For further details of 'things to do' and 'places to stay' in and around Port Eynon see www.visitswanseabay.com
Port Eynon is thought to be named after the 10th Century Welsh Prince, Einon ap Owain. In the past the village thrived through oyster fishing together with limestone quarrying for several hundred years.
This would link to Port Eynon's having first been mentioned as a quay in a survey dated c.1551-53 and also being recorded as a flourishing port, a sheltered, shallow bay which "..allowed boats to be grounded close inshore on the high tide, loaded and refloated on the next high tide" (Post Medieval Archaeology32,1998).
On the far right of the Bay as you face the sea you will find a scheduled ancient monument The Salthouse. It was built in the mid Sixteenth century by David Lucas for his son John. John Lucas fortified the house and it was reputed a secret escape tunnel added. There is little evidence of any secret escape tunnel but it all added to the legend that his primary activities were smuggling and piracy. It is more likely that the site was fortified as salt can be a valuable commodity. The term salary derives from the Latin for salt salarium. The site continued to process sea water into salt until the end of the 17th Century. The 3 chambers are stone lined, 1 metre thick, the largest being 20m by 3m. Further information is available at the site.
During the Second World War a number of US troops were stationed in and around Swanseapreparing for the forthcoming invasion of Europe. In preparation for the Normandy landings on the 6th June 1944 a series of exercises were undertaken on theGower Peninsula including here at Port Eynon.
Little detailed information has survived due to the highly secretive nature of the time. However we know the 1st, 5th and 6th Special Engineer Brigades along with various other units conducted a number of exercises designed to test loading and unloading methods.
Simply enjoy a fantastic day out at this multi award winning beach. Voted the Best British Beach in the 2011 Cadbury Flake 99 Great British Beach Awards and Blue Flag status. Get out your spade and enjoy a strandline beach comb
Enjoy wonderful walks in Wales, there are plenty to keep you going. The Wales Coastal Path was launched last year and includes 51 miles of coastal walks in Swansea Bay, 39 of which are the glorious Gower Coast Path. Walk it all or just a section. With terrain ranging from surfaced paths to rocky clifftops, there’s a Coast Path walk for everyone. Or you can join in an organised walk for magnificent views and to make new friends. Moving offshore, the Gower Way is another 35 mile challenge along the backbone of the Peninsula or perhaps try the tranquil lakeside walks at Lliw Reservoir or the waterfall walks in Neath - we’re a walker’s wonderland.
Watersports – sailing and windsurfing are the best forms of watersports to undertake at Port Eynon. You can find out more about the various activity operators in the area on the following web page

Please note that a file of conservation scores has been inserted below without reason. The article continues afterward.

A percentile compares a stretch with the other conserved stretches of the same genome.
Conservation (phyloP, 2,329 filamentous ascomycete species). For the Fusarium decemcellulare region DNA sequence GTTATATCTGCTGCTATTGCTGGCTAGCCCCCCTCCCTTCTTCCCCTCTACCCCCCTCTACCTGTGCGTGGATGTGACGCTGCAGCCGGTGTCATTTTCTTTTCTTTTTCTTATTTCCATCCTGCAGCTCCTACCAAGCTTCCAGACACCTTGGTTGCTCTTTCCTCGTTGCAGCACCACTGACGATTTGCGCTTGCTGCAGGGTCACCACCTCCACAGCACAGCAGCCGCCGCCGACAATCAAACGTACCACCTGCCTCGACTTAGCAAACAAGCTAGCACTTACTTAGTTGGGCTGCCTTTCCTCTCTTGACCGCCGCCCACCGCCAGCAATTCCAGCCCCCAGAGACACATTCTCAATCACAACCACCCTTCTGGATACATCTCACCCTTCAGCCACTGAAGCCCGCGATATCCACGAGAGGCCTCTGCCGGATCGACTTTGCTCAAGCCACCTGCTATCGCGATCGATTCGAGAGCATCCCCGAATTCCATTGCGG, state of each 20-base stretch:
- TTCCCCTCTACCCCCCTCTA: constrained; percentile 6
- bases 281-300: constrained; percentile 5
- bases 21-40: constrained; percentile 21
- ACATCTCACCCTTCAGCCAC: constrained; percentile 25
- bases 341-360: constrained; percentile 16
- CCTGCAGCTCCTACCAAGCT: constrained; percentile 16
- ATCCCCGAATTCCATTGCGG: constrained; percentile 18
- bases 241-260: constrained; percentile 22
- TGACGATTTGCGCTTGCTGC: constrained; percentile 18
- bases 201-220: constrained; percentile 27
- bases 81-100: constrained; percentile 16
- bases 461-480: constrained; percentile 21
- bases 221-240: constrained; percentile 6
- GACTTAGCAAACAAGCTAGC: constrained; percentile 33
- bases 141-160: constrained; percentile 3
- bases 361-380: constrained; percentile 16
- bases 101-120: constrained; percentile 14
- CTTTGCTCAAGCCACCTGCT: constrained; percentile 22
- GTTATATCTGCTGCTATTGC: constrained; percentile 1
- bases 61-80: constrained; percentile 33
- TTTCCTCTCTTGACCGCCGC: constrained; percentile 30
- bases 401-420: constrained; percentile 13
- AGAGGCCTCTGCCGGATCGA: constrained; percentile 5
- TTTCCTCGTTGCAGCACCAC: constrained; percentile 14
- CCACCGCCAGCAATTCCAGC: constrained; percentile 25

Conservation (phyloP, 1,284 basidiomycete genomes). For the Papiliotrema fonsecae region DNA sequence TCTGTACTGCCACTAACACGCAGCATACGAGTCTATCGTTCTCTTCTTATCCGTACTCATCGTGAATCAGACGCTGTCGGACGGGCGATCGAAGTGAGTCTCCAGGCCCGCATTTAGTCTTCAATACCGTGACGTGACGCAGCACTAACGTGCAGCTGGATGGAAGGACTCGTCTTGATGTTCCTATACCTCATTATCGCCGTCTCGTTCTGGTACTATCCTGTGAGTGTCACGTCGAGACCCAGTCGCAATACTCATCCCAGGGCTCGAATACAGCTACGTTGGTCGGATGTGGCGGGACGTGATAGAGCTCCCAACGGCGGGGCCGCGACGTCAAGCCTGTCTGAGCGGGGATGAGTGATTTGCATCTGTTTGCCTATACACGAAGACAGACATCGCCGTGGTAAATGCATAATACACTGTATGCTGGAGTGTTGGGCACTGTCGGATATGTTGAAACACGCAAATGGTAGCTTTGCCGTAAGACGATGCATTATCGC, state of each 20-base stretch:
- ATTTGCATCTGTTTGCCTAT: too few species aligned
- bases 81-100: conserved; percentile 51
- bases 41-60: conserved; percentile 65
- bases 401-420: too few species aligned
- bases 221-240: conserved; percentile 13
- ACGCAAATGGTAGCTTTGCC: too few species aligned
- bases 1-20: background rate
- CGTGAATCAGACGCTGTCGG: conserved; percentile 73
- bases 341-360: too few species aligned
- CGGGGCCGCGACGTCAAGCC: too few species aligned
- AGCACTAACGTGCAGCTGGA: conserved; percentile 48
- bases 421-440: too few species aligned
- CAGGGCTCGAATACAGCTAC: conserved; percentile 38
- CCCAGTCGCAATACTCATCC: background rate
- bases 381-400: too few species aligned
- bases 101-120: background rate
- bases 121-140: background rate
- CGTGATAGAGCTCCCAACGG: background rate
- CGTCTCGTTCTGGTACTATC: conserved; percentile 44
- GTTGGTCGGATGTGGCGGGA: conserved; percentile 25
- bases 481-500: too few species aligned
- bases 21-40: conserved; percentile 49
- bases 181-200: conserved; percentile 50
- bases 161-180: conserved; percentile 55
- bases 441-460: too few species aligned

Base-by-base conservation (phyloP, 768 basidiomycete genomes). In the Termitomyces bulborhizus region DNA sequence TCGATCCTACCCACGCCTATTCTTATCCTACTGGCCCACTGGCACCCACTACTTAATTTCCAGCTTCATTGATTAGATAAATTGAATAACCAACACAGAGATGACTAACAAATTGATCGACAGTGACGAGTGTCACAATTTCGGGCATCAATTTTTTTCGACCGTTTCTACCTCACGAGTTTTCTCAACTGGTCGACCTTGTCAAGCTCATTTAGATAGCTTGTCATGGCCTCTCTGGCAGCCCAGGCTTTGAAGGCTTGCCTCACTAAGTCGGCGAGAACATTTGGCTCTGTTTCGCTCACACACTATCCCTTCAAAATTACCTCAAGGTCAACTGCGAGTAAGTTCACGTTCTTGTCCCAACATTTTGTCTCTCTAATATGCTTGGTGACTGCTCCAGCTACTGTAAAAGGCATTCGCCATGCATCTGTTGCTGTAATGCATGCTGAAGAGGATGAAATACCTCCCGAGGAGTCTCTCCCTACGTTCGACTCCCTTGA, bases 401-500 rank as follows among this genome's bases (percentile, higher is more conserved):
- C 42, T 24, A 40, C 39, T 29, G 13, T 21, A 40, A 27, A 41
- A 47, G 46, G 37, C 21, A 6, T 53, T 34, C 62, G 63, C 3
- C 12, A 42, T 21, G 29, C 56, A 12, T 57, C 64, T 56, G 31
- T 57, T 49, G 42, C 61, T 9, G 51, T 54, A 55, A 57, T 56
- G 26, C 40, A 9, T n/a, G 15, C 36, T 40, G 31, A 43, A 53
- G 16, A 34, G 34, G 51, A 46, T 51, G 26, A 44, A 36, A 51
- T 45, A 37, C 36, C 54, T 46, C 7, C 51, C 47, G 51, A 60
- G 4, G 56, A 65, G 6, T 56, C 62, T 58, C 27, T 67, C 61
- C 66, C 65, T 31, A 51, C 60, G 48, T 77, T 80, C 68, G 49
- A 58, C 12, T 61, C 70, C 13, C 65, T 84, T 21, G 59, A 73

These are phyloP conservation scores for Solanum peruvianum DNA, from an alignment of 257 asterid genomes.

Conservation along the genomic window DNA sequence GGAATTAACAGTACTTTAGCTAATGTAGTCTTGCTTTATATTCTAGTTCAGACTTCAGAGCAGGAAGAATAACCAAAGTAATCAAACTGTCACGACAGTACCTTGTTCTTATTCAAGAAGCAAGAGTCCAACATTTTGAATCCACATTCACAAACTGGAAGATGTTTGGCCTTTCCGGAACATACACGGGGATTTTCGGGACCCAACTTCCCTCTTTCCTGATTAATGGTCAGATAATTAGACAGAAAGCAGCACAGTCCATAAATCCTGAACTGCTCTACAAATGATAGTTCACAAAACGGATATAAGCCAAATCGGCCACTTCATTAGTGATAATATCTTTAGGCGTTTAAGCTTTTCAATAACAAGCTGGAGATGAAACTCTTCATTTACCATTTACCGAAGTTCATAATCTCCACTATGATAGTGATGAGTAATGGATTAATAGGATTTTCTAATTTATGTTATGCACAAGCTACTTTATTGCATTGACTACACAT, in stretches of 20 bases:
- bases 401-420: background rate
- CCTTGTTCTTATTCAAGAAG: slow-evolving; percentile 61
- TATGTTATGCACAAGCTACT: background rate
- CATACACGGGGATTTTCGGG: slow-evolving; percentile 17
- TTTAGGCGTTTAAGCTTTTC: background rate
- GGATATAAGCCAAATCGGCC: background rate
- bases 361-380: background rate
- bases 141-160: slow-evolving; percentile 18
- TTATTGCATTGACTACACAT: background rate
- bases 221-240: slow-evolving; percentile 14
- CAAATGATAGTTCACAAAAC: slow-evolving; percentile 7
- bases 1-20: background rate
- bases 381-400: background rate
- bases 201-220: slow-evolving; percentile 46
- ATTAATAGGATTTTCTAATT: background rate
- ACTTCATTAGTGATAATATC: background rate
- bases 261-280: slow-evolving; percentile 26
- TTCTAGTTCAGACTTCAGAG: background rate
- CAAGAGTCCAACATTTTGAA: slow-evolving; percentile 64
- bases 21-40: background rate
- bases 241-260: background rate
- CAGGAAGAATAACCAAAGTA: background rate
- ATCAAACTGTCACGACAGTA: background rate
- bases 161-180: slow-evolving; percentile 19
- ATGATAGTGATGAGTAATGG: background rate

Visit the Salthouse ruin – an 18th century ruin where salt extracted from the sea was once stored. The Salthouse, near Port Eynon Point, plays a central role in local history. It was built by John Lucas, who reputedly controlled much of the local smuggling. Later the buildings were altered and extended to extract salt from the sea water, but they were badly damaged by a storm, and abandoned. The quay continued to be used – to ship limestone from the local quarries, which can be seen on the ridge overlooking the bay. Today, the ruins stand as a reminder of Port Eynon’s industrial past, when local people used the rich natural resources of Gower to make a living.
Visit the Church of St Cattwg – there is monument in the corner of the churchyard in memorial to members of a village lifeboat crew that drowned during a rescue attempt in 1916.
Visit Culver Hole – an intriguing walled inlet west of Port Eynon Point; accessible by sea level but only up to half tide. Culverhole, overlooking Overton Mere, features in many smuggling tales – the massive stone walls blocking off the natural cave certainly gives it a menacing atmosphere. Less romantically, its name suggests that it was built to house pigeons, kept for food.
Slipway Planning permission for the slipway has now been granted. Engineering report has been commissioned and tender documents will be drawn up in the next few months. Signage Proposals for rationalisation and improvement to the signage in Port Eynon are being prepared
This project will implement a number of small scale improvement projects at Port Eynon Bay, probably the Gower's most popular beach.
The Green Sea funding will also improve access to and safety at the beach slipway access.
Port Eynon Slipway Prior To Improvement
March 2013. Practical Completion Has Almost Been Reached At The New Slipway
Green Sea funding will improve signage to Port Eynon Bay, and rationalise existing signage to improve visitor experience. The area has a rich history and heritage which is not currently shared due to a lack of interpretation. Interpretation focussed on The Salthouse ancient monument, Longhole Cave, and Port Eynon's profitable oyster fishing industry and limestone quarrying in the 19th Century will help further develop Port Eynon's tourism potential by bringing the area's history to life.